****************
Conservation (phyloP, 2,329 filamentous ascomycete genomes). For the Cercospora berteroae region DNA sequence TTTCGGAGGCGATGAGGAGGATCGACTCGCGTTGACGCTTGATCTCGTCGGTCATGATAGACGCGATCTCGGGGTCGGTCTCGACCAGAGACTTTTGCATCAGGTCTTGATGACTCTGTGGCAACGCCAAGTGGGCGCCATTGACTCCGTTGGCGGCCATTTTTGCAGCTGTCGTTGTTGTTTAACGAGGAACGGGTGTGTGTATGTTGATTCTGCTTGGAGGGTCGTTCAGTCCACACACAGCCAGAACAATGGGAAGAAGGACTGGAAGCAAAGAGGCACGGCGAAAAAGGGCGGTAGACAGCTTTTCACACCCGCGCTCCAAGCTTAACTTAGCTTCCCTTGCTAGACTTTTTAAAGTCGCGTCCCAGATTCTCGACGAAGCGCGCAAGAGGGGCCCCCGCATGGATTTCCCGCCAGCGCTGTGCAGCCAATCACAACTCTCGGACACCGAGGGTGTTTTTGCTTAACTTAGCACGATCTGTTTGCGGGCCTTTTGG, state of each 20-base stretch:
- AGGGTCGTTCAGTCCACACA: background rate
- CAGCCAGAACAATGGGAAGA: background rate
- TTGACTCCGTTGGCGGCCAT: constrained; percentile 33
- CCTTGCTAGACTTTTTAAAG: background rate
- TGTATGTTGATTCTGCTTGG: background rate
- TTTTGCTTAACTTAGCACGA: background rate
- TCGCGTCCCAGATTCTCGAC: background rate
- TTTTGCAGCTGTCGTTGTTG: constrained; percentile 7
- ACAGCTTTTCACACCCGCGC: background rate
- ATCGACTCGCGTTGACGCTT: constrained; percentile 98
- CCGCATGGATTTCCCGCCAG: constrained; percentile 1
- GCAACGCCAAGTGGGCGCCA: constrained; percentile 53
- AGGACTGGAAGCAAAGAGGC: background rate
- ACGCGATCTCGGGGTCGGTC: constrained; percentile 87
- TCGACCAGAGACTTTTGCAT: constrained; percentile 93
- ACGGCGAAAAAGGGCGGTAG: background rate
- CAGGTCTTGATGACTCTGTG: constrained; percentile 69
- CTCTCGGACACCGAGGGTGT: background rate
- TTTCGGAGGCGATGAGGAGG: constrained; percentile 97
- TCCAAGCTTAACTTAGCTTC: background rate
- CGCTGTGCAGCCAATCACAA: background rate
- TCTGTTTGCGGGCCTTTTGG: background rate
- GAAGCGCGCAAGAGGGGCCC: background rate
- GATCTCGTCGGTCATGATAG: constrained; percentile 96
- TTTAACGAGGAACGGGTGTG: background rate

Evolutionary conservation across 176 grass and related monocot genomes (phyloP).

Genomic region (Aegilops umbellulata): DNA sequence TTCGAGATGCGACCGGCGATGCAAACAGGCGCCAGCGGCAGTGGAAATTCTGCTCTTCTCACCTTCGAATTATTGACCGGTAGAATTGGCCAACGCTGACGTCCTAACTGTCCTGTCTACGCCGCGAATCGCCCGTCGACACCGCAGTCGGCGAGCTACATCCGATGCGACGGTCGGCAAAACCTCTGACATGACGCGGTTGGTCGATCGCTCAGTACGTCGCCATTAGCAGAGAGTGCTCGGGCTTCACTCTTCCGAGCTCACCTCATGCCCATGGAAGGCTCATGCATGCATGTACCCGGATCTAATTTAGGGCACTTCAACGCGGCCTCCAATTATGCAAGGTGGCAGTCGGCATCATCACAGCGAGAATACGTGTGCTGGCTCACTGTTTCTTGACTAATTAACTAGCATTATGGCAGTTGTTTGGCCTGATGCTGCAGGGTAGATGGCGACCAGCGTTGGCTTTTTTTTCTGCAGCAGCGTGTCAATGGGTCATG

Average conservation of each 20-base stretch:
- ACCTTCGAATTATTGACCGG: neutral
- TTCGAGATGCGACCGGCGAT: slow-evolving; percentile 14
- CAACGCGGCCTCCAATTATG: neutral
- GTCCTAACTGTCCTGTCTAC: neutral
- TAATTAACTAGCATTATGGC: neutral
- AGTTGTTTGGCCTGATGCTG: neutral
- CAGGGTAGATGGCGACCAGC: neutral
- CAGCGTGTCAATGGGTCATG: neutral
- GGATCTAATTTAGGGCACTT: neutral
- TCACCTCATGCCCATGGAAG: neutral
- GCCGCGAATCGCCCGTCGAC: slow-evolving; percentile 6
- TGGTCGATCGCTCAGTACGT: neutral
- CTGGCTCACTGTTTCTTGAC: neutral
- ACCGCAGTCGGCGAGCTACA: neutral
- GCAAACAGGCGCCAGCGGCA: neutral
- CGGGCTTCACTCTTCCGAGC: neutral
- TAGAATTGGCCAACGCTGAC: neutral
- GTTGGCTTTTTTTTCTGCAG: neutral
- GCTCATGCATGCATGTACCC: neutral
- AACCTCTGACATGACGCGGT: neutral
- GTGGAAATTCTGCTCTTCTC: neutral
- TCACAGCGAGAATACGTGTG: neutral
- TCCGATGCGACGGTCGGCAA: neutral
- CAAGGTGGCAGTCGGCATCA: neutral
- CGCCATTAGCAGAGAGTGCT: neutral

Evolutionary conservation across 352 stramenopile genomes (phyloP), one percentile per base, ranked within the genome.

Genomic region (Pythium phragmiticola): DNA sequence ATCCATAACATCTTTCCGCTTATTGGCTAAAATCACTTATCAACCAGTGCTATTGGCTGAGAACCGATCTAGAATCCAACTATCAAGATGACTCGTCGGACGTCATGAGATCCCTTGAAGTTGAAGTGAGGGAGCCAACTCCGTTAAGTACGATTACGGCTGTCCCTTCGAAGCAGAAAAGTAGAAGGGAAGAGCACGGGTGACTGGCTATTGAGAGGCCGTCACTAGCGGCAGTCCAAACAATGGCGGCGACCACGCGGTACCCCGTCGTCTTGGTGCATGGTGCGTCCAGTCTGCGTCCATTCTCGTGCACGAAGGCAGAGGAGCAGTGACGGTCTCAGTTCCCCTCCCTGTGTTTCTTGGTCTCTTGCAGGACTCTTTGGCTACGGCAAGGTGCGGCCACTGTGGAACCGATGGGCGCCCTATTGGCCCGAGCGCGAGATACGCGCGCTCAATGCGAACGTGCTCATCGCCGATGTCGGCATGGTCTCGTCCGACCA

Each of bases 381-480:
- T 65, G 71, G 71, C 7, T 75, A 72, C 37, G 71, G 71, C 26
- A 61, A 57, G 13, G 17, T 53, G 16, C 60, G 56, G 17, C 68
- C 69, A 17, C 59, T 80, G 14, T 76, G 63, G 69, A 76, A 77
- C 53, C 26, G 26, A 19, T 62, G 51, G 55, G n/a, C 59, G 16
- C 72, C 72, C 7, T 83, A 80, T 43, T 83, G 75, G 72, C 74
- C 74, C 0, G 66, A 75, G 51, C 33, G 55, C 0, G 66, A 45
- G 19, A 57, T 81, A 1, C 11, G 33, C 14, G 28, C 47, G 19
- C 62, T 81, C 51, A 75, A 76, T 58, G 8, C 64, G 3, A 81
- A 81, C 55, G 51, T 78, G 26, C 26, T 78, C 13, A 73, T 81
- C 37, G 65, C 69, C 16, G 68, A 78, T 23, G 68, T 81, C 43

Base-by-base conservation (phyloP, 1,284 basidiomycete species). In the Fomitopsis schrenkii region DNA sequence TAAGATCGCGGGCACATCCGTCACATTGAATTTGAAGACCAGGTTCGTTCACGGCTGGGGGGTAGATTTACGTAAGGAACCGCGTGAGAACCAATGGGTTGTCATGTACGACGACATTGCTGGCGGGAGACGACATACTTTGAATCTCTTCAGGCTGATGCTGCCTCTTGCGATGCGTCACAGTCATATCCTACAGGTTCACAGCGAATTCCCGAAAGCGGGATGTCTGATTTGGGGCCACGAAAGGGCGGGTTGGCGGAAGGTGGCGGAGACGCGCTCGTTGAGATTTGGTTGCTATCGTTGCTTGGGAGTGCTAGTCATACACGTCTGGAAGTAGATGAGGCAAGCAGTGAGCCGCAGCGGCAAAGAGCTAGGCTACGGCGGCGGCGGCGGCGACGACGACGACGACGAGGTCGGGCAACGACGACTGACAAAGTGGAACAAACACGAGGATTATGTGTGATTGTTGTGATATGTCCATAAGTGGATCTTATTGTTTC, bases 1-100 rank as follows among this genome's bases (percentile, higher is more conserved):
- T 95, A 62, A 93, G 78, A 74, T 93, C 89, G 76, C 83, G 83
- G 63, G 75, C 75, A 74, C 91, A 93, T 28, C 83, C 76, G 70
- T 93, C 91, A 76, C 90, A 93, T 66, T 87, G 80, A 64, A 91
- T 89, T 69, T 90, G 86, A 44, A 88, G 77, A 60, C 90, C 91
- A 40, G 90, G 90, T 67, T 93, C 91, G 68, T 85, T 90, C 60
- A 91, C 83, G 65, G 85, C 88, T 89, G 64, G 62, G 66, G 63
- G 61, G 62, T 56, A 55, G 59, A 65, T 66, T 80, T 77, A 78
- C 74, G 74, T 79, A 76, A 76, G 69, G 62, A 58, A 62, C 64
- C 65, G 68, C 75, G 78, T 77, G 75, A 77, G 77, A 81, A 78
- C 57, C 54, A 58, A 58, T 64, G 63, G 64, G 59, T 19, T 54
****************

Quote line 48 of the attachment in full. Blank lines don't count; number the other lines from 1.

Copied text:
- GCTCATGCATGCATGTACCC: neutral